Pitney Bowes is out with research that shows returns are a greater challenge for sellers than ever before. It surveyed medium- and large-brands and found online returns cost retailers an average 21% of order value – with several brands reporting considerably higher ratios.
The financial burden is compounded by the fact that ecommerce return rates are at historic highs, according to Pitney Bowes. Citing the National Retail Federation, it said returns jumped from 18.1% in 2020 to an average of 20.8% in 2021.
“One of the grand ironies of ecommerce is that both retailers and consumers struggle with returns because each sees the other as making the process more difficult,” said Vijay Ramachandran, VP Market Strategy for Global Ecommerce at Pitney Bowes.
According to Pitney Bowes’ BOXpoll survey, 70% of retailers say they are actively trying to lower the cost of returns by addressing transportation and/or processing costs.
The findings lay the foundation for a forthcoming series of BOXpoll surveys of both online retailers and consumers that will explore the best balance of convenience and friction for returns processes.
Details can be found on the Pitney Bowes blog, which described “future rounds” of surveys that will evaluate additional returns strategies: “For instance, do printerless options risk opening the returns floodgates? What kind of Return Material Authorization (RMA) processes discourage returns without harming brand perception? Is offering instant store credit as an alternative to a delayed refund an effective strategy? And is there a world in which the consumer will cover the cost of return shipping and come back for future orders? (Our hypothesis: Yes, if the cost of shipping is deducted from a refund rather than a direct charge.)”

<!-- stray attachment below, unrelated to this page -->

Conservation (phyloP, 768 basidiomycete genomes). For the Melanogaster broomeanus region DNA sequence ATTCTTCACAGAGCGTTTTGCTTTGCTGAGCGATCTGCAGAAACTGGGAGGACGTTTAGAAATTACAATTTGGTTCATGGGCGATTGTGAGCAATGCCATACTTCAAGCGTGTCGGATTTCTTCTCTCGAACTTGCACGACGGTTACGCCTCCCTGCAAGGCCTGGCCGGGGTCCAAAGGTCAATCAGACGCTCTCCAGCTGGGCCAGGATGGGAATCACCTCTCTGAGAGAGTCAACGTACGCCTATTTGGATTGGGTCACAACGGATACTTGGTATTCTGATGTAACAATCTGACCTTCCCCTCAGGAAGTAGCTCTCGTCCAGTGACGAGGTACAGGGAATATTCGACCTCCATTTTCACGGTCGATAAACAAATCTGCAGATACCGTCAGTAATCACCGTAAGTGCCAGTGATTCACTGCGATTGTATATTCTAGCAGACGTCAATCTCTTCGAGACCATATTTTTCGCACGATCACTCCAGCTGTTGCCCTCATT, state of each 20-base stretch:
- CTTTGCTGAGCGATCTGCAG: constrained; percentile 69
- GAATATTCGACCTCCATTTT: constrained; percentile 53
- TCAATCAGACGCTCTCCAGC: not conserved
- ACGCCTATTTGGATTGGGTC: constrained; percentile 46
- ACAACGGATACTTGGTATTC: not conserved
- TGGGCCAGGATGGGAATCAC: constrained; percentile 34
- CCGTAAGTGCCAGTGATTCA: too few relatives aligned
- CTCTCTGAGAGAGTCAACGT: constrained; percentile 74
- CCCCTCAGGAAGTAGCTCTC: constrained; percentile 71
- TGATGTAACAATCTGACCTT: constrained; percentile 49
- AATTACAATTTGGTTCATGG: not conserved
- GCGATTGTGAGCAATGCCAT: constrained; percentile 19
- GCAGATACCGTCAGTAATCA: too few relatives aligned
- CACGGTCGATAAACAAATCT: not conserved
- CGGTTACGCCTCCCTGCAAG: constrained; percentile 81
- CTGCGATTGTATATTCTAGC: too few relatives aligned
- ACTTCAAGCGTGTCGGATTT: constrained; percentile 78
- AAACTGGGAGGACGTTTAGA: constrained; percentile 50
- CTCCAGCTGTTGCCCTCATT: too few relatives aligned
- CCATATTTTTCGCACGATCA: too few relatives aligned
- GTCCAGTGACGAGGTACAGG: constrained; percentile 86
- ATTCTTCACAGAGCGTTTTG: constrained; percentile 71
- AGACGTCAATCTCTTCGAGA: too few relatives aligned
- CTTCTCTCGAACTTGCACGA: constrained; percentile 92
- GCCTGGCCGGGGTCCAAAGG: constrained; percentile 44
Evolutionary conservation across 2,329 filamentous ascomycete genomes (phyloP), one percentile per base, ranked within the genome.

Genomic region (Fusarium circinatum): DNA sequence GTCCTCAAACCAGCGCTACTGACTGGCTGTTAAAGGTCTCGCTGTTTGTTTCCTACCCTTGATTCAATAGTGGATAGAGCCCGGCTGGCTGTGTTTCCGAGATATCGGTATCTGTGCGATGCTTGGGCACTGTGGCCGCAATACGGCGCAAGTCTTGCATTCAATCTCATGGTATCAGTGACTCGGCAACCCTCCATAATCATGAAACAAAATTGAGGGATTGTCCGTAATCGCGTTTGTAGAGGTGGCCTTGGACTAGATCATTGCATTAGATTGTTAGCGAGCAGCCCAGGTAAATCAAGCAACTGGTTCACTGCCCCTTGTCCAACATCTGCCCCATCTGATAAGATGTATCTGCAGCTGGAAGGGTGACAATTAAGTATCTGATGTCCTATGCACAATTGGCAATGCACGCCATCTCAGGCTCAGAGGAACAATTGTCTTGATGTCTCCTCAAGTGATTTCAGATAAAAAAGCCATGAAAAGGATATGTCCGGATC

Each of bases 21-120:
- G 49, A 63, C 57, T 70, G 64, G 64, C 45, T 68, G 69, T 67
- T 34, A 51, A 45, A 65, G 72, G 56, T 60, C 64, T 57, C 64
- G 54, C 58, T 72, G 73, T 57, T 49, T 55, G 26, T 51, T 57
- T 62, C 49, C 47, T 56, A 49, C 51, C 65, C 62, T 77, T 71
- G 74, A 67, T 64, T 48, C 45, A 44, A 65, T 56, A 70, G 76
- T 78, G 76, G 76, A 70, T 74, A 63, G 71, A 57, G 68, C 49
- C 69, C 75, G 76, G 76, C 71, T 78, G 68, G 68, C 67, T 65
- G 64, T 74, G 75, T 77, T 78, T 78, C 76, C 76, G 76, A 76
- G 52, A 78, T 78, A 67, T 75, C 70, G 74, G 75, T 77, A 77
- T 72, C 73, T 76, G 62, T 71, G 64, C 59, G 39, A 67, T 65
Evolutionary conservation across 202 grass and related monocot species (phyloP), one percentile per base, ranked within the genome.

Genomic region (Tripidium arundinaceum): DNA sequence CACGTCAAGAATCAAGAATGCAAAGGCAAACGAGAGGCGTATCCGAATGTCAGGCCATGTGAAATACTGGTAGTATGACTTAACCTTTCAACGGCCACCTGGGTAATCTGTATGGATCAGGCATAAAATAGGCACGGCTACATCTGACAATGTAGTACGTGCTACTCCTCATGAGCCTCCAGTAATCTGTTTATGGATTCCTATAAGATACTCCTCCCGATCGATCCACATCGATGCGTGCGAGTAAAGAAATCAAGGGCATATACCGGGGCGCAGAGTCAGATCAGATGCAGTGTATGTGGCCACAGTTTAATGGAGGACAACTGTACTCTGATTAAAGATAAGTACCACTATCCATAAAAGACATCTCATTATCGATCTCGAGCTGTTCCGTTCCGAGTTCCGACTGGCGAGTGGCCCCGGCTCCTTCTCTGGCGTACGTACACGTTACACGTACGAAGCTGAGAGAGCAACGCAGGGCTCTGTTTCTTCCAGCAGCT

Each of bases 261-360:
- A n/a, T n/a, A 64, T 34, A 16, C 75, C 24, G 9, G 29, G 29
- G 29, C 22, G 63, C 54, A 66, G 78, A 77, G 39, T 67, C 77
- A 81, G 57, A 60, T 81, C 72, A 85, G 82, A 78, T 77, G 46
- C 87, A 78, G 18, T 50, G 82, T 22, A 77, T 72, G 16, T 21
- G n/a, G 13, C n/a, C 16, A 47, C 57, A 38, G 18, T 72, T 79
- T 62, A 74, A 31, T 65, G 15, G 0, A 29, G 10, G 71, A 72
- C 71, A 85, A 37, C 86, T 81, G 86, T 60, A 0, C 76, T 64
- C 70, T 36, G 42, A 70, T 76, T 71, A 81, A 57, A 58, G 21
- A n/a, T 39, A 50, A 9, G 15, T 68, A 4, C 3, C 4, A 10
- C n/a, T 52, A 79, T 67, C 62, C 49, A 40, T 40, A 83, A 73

Just as interesting as the challenge of returns on sellers is Pitney Bowes’ findings about shoppers’ perceptions of delivery speed. It launched several BOXpoll consumer surveys and found how perceptions have changed over the past two years:
- In October 2020, shoppers had come to expect delivery delays due to COVID-19, and their definition of “fast” shipping was slower than it had been pre-pandemic.
- By late April 2021, consumers’ definitions of “fast” had slowed further, extending by about one-third of a day for most product categories.
- As of February 2022, BOXpoll surveys had found the definition of “fast” has shifted back to similar expectations from October 2020—but remains slower than pre-pandemic expectations. The current definition of “fast” is 3.1 days for all products in general.
It will be interesting to see how delivery speed expectations change going forward.